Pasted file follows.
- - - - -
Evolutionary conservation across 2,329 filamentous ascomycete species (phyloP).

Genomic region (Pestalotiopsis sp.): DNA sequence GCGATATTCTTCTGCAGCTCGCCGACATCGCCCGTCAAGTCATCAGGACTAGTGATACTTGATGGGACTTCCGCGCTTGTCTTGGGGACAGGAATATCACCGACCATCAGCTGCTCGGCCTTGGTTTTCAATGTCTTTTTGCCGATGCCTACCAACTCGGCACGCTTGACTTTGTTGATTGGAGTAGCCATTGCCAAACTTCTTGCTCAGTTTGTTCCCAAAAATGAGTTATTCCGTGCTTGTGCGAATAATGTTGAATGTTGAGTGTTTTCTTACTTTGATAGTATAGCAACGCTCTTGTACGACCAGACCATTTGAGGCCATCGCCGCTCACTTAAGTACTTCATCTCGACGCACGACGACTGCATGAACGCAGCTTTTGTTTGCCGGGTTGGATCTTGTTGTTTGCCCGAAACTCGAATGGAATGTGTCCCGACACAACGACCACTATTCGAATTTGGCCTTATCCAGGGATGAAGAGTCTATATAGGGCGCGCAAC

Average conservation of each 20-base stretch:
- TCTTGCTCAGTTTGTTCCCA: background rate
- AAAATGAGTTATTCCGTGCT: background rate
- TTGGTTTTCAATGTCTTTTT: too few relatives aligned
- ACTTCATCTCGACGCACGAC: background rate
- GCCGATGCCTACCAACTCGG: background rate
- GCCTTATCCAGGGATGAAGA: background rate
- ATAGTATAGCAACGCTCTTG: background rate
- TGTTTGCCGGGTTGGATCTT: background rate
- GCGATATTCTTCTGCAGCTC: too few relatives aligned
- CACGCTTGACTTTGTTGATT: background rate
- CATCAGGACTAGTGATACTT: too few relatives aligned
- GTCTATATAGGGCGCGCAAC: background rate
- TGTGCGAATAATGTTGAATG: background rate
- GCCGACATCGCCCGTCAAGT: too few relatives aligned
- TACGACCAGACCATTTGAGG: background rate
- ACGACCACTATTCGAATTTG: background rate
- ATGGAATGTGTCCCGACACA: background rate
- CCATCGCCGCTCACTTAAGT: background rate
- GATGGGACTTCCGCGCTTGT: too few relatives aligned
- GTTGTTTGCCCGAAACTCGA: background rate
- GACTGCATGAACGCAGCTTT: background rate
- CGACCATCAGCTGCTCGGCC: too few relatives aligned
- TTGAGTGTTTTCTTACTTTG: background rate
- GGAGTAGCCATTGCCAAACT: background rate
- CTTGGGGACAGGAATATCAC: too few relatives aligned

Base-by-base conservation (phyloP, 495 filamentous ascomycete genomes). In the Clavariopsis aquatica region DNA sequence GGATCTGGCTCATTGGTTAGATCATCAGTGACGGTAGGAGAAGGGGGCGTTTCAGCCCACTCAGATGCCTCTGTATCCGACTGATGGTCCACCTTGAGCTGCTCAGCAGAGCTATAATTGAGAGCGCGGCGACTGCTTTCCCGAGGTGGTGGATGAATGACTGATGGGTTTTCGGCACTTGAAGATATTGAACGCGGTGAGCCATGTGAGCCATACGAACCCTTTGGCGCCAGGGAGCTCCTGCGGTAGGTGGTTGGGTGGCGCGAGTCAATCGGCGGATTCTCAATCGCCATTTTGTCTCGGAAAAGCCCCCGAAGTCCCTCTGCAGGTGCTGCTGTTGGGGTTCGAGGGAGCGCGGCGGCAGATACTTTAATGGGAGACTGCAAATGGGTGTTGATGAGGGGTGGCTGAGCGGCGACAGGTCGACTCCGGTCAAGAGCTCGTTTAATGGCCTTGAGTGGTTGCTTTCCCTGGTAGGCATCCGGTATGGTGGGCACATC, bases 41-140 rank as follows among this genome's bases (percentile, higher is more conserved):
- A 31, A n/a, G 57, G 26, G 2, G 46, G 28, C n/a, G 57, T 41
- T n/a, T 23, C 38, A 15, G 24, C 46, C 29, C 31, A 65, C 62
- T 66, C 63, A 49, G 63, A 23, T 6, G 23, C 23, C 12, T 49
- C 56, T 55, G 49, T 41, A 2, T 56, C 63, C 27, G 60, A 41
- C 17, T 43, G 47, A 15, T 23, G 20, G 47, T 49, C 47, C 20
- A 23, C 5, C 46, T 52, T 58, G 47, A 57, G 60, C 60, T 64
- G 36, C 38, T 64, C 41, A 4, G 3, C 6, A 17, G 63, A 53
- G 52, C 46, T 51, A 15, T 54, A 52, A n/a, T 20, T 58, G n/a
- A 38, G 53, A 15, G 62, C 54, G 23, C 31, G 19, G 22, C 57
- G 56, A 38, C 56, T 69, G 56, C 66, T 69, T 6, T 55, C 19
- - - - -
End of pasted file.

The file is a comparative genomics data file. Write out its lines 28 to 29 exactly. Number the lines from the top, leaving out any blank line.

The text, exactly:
- CTTGGGGACAGGAATATCAC: too few relatives aligned

Base-by-base conservation (phyloP, 495 filamentous ascomycete genomes). In the Clavariopsis aquatica region DNA sequence GGATCTGGCTCATTGGTTAGATCATCAGTGACGGTAGGAGAAGGGGGCGTTTCAGCCCACTCAGATGCCTCTGTATCCGACTGATGGTCCACCTTGAGCTGCTCAGCAGAGCTATAATTGAGAGCGCGGCGACTGCTTTCCCGAGGTGGTGGATGAATGACTGATGGGTTTTCGGCACTTGAAGATATTGAACGCGGTGAGCCATGTGAGCCATACGAACCCTTTGGCGCCAGGGAGCTCCTGCGGTAGGTGGTTGGGTGGCGCGAGTCAATCGGCGGATTCTCAATCGCCATTTTGTCTCGGAAAAGCCCCCGAAGTCCCTCTGCAGGTGCTGCTGTTGGGGTTCGAGGGAGCGCGGCGGCAGATACTTTAATGGGAGACTGCAAATGGGTGTTGATGAGGGGTGGCTGAGCGGCGACAGGTCGACTCCGGTCAAGAGCTCGTTTAATGGCCTTGAGTGGTTGCTTTCCCTGGTAGGCATCCGGTATGGTGGGCACATC, bases 41-140 rank as follows among this genome's bases (percentile, higher is more conserved):